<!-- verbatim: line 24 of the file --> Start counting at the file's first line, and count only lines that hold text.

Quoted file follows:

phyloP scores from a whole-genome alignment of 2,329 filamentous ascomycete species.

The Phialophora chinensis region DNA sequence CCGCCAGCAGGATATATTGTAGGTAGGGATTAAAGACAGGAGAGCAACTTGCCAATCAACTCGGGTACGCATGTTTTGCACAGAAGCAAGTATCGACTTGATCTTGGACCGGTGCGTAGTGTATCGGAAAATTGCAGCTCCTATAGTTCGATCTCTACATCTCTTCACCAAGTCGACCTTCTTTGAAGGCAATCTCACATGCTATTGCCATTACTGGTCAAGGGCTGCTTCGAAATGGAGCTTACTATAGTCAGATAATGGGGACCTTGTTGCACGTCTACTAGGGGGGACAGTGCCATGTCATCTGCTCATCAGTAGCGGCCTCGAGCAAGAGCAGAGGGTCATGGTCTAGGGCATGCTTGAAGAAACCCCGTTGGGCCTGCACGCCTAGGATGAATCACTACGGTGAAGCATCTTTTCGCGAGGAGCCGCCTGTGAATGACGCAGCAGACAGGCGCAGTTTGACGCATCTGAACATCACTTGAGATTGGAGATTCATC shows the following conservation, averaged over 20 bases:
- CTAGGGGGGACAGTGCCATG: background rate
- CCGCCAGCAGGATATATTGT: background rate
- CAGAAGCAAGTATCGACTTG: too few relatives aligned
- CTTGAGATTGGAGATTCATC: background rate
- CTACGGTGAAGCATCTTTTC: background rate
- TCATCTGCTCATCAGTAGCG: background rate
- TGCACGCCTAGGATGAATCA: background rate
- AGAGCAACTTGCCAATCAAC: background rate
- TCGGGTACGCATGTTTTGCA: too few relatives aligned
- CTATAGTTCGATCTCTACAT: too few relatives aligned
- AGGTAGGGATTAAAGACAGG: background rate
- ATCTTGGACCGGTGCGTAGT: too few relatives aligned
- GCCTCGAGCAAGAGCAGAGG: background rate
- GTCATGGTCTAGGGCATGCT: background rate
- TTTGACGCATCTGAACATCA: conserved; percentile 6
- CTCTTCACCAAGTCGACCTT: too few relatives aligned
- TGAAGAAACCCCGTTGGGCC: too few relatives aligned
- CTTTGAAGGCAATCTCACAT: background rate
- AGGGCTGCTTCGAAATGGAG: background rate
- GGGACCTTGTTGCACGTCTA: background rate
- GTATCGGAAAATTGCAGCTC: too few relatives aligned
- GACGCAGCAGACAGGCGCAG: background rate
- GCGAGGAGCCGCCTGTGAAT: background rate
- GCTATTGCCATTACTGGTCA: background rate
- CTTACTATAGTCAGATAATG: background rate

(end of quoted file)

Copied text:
- GACGCAGCAGACAGGCGCAG: background rate